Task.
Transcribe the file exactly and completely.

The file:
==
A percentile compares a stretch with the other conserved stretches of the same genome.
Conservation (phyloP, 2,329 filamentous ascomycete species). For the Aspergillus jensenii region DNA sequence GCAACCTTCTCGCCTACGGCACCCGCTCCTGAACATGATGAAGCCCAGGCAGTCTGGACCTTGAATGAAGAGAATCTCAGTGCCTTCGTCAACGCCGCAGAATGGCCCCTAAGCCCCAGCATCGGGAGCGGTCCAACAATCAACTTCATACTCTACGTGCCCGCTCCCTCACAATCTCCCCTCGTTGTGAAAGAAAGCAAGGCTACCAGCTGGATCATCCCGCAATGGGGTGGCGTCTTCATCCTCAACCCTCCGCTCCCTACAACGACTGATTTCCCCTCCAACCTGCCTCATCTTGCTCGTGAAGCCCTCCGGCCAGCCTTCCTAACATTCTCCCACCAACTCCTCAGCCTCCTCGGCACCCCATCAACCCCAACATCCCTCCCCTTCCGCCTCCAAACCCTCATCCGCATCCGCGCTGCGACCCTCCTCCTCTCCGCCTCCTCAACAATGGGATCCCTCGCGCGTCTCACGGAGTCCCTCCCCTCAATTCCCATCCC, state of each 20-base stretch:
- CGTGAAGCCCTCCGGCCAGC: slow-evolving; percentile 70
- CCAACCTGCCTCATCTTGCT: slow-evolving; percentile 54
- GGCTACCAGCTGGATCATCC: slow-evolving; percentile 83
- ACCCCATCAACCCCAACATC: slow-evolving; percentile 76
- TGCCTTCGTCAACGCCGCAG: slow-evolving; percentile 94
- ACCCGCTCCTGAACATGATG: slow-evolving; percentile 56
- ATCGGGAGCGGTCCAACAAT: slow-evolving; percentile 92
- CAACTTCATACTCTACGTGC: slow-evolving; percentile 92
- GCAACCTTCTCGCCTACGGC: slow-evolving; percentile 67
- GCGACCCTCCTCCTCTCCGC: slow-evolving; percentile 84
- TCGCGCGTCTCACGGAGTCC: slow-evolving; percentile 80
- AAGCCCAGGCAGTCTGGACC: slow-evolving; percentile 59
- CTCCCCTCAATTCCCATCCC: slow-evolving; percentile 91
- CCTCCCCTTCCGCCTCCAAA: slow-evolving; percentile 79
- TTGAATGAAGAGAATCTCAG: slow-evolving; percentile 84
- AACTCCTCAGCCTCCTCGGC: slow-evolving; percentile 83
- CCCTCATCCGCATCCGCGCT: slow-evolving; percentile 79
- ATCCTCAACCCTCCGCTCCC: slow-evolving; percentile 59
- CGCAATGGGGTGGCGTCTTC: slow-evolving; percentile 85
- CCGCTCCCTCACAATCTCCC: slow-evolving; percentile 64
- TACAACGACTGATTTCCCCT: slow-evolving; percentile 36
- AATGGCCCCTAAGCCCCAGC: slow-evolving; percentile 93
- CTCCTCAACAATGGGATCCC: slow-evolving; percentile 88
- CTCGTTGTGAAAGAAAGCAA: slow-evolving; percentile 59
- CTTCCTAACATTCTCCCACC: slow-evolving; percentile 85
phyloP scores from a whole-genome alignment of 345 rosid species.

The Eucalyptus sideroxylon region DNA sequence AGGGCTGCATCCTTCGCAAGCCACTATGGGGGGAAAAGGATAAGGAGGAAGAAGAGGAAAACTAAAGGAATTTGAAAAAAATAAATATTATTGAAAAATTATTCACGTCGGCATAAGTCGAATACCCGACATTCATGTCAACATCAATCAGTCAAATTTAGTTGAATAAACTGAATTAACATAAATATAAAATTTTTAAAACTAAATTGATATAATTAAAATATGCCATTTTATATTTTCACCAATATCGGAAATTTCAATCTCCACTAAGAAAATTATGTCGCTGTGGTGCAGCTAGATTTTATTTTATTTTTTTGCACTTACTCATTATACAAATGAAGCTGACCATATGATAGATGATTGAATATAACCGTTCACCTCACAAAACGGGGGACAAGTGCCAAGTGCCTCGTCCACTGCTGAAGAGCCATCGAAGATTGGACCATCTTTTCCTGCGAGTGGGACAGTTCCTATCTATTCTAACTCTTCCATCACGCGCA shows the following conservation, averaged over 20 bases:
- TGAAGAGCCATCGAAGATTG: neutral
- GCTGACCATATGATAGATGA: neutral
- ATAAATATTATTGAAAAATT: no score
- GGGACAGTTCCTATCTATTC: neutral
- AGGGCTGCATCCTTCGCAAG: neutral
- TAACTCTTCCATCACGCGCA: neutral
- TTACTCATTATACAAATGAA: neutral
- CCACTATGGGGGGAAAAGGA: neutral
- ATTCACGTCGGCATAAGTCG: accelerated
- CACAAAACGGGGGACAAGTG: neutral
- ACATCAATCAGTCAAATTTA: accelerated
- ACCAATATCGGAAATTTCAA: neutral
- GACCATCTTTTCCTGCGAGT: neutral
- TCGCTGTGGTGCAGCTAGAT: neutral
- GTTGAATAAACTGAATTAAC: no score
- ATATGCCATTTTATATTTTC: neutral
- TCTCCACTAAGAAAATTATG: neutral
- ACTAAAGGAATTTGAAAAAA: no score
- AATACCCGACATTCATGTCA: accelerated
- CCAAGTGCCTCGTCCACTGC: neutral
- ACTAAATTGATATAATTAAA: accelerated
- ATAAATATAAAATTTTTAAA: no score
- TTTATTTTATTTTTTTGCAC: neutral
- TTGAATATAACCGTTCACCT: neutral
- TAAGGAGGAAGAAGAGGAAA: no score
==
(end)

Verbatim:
A percentile compares a stretch with the other conserved stretches of the same genome.
Conservation (phyloP, 2,329 filamentous ascomycete species). For the Aspergillus jensenii region DNA sequence GCAACCTTCTCGCCTACGGCACCCGCTCCTGAACATGATGAAGCCCAGGCAGTCTGGACCTTGAATGAAGAGAATCTCAGTGCCTTCGTCAACGCCGCAGAATGGCCCCTAAGCCCCAGCATCGGGAGCGGTCCAACAATCAACTTCATACTCTACGTGCCCGCTCCCTCACAATCTCCCCTCGTTGTGAAAGAAAGCAAGGCTACCAGCTGGATCATCCCGCAATGGGGTGGCGTCTTCATCCTCAACCCTCCGCTCCCTACAACGACTGATTTCCCCTCCAACCTGCCTCATCTTGCTCGTGAAGCCCTCCGGCCAGCCTTCCTAACATTCTCCCACCAACTCCTCAGCCTCCTCGGCACCCCATCAACCCCAACATCCCTCCCCTTCCGCCTCCAAACCCTCATCCGCATCCGCGCTGCGACCCTCCTCCTCTCCGCCTCCTCAACAATGGGATCCCTCGCGCGTCTCACGGAGTCCCTCCCCTCAATTCCCATCCC, state of each 20-base stretch:
- CGTGAAGCCCTCCGGCCAGC: slow-evolving; percentile 70
- CCAACCTGCCTCATCTTGCT: slow-evolving; percentile 54
- GGCTACCAGCTGGATCATCC: slow-evolving; percentile 83
- ACCCCATCAACCCCAACATC: slow-evolving; percentile 76
- TGCCTTCGTCAACGCCGCAG: slow-evolving; percentile 94
- ACCCGCTCCTGAACATGATG: slow-evolving; percentile 56
- ATCGGGAGCGGTCCAACAAT: slow-evolving; percentile 92
- CAACTTCATACTCTACGTGC: slow-evolving; percentile 92
- GCAACCTTCTCGCCTACGGC: slow-evolving; percentile 67
- GCGACCCTCCTCCTCTCCGC: slow-evolving; percentile 84
- TCGCGCGTCTCACGGAGTCC: slow-evolving; percentile 80
- AAGCCCAGGCAGTCTGGACC: slow-evolving; percentile 59
- CTCCCCTCAATTCCCATCCC: slow-evolving; percentile 91
- CCTCCCCTTCCGCCTCCAAA: slow-evolving; percentile 79
- TTGAATGAAGAGAATCTCAG: slow-evolving; percentile 84
- AACTCCTCAGCCTCCTCGGC: slow-evolving; percentile 83
- CCCTCATCCGCATCCGCGCT: slow-evolving; percentile 79
- ATCCTCAACCCTCCGCTCCC: slow-evolving; percentile 59
- CGCAATGGGGTGGCGTCTTC: slow-evolving; percentile 85
- CCGCTCCCTCACAATCTCCC: slow-evolving; percentile 64
- TACAACGACTGATTTCCCCT: slow-evolving; percentile 36
- AATGGCCCCTAAGCCCCAGC: slow-evolving; percentile 93
- CTCCTCAACAATGGGATCCC: slow-evolving; percentile 88
- CTCGTTGTGAAAGAAAGCAA: slow-evolving; percentile 59
- CTTCCTAACATTCTCCCACC: slow-evolving; percentile 85
phyloP scores from a whole-genome alignment of 345 rosid species.

The Eucalyptus sideroxylon region DNA sequence AGGGCTGCATCCTTCGCAAGCCACTATGGGGGGAAAAGGATAAGGAGGAAGAAGAGGAAAACTAAAGGAATTTGAAAAAAATAAATATTATTGAAAAATTATTCACGTCGGCATAAGTCGAATACCCGACATTCATGTCAACATCAATCAGTCAAATTTAGTTGAATAAACTGAATTAACATAAATATAAAATTTTTAAAACTAAATTGATATAATTAAAATATGCCATTTTATATTTTCACCAATATCGGAAATTTCAATCTCCACTAAGAAAATTATGTCGCTGTGGTGCAGCTAGATTTTATTTTATTTTTTTGCACTTACTCATTATACAAATGAAGCTGACCATATGATAGATGATTGAATATAACCGTTCACCTCACAAAACGGGGGACAAGTGCCAAGTGCCTCGTCCACTGCTGAAGAGCCATCGAAGATTGGACCATCTTTTCCTGCGAGTGGGACAGTTCCTATCTATTCTAACTCTTCCATCACGCGCA shows the following conservation, averaged over 20 bases:
- TGAAGAGCCATCGAAGATTG: neutral
- GCTGACCATATGATAGATGA: neutral
- ATAAATATTATTGAAAAATT: no score
- GGGACAGTTCCTATCTATTC: neutral
- AGGGCTGCATCCTTCGCAAG: neutral
- TAACTCTTCCATCACGCGCA: neutral
- TTACTCATTATACAAATGAA: neutral
- CCACTATGGGGGGAAAAGGA: neutral
- ATTCACGTCGGCATAAGTCG: accelerated
- CACAAAACGGGGGACAAGTG: neutral
- ACATCAATCAGTCAAATTTA: accelerated
- ACCAATATCGGAAATTTCAA: neutral
- GACCATCTTTTCCTGCGAGT: neutral
- TCGCTGTGGTGCAGCTAGAT: neutral
- GTTGAATAAACTGAATTAAC: no score
- ATATGCCATTTTATATTTTC: neutral
- TCTCCACTAAGAAAATTATG: neutral
- ACTAAAGGAATTTGAAAAAA: no score
- AATACCCGACATTCATGTCA: accelerated
- CCAAGTGCCTCGTCCACTGC: neutral
- ACTAAATTGATATAATTAAA: accelerated
- ATAAATATAAAATTTTTAAA: no score
- TTTATTTTATTTTTTTGCAC: neutral
- TTGAATATAACCGTTCACCT: neutral
- TAAGGAGGAAGAAGAGGAAA: no score